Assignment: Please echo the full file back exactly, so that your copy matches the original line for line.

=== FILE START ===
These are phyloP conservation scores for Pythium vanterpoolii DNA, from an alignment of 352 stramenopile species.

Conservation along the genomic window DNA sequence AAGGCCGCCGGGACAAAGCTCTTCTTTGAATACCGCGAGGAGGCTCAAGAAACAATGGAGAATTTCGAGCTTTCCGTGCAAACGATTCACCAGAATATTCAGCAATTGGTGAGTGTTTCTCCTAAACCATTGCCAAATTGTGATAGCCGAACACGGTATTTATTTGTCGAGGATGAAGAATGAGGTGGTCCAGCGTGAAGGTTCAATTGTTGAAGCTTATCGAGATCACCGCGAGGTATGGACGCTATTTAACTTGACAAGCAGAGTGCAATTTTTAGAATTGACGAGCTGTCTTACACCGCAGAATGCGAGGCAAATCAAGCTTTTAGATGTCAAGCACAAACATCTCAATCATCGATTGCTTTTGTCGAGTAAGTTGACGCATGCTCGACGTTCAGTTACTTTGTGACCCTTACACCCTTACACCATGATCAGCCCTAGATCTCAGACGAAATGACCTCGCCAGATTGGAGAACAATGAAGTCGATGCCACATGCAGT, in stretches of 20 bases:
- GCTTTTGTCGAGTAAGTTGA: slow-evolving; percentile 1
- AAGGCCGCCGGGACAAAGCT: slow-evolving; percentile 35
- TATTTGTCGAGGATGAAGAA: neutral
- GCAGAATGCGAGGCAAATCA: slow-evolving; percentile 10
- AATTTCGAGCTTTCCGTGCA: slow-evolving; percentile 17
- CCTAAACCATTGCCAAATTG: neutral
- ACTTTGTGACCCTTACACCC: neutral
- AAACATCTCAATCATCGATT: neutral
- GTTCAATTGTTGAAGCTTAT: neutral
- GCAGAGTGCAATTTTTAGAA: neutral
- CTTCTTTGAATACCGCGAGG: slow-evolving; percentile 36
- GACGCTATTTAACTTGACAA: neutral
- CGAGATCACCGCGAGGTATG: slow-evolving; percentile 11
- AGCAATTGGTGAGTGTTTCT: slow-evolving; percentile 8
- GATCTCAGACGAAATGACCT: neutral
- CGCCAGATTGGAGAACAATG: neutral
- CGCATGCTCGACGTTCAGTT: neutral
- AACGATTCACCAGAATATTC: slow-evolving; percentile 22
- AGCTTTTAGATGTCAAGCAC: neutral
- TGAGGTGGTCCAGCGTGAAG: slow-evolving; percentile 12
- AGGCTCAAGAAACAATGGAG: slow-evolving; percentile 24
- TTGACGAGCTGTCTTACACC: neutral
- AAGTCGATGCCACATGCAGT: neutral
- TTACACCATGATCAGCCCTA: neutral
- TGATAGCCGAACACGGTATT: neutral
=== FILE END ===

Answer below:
These are phyloP conservation scores for Pythium vanterpoolii DNA, from an alignment of 352 stramenopile species.

Conservation along the genomic window DNA sequence AAGGCCGCCGGGACAAAGCTCTTCTTTGAATACCGCGAGGAGGCTCAAGAAACAATGGAGAATTTCGAGCTTTCCGTGCAAACGATTCACCAGAATATTCAGCAATTGGTGAGTGTTTCTCCTAAACCATTGCCAAATTGTGATAGCCGAACACGGTATTTATTTGTCGAGGATGAAGAATGAGGTGGTCCAGCGTGAAGGTTCAATTGTTGAAGCTTATCGAGATCACCGCGAGGTATGGACGCTATTTAACTTGACAAGCAGAGTGCAATTTTTAGAATTGACGAGCTGTCTTACACCGCAGAATGCGAGGCAAATCAAGCTTTTAGATGTCAAGCACAAACATCTCAATCATCGATTGCTTTTGTCGAGTAAGTTGACGCATGCTCGACGTTCAGTTACTTTGTGACCCTTACACCCTTACACCATGATCAGCCCTAGATCTCAGACGAAATGACCTCGCCAGATTGGAGAACAATGAAGTCGATGCCACATGCAGT, in stretches of 20 bases:
- GCTTTTGTCGAGTAAGTTGA: slow-evolving; percentile 1
- AAGGCCGCCGGGACAAAGCT: slow-evolving; percentile 35
- TATTTGTCGAGGATGAAGAA: neutral
- GCAGAATGCGAGGCAAATCA: slow-evolving; percentile 10
- AATTTCGAGCTTTCCGTGCA: slow-evolving; percentile 17
- CCTAAACCATTGCCAAATTG: neutral
- ACTTTGTGACCCTTACACCC: neutral
- AAACATCTCAATCATCGATT: neutral
- GTTCAATTGTTGAAGCTTAT: neutral
- GCAGAGTGCAATTTTTAGAA: neutral
- CTTCTTTGAATACCGCGAGG: slow-evolving; percentile 36
- GACGCTATTTAACTTGACAA: neutral
- CGAGATCACCGCGAGGTATG: slow-evolving; percentile 11
- AGCAATTGGTGAGTGTTTCT: slow-evolving; percentile 8
- GATCTCAGACGAAATGACCT: neutral
- CGCCAGATTGGAGAACAATG: neutral
- CGCATGCTCGACGTTCAGTT: neutral
- AACGATTCACCAGAATATTC: slow-evolving; percentile 22
- AGCTTTTAGATGTCAAGCAC: neutral
- TGAGGTGGTCCAGCGTGAAG: slow-evolving; percentile 12
- AGGCTCAAGAAACAATGGAG: slow-evolving; percentile 24
- TTGACGAGCTGTCTTACACC: neutral
- AAGTCGATGCCACATGCAGT: neutral
- TTACACCATGATCAGCCCTA: neutral
- TGATAGCCGAACACGGTATT: neutral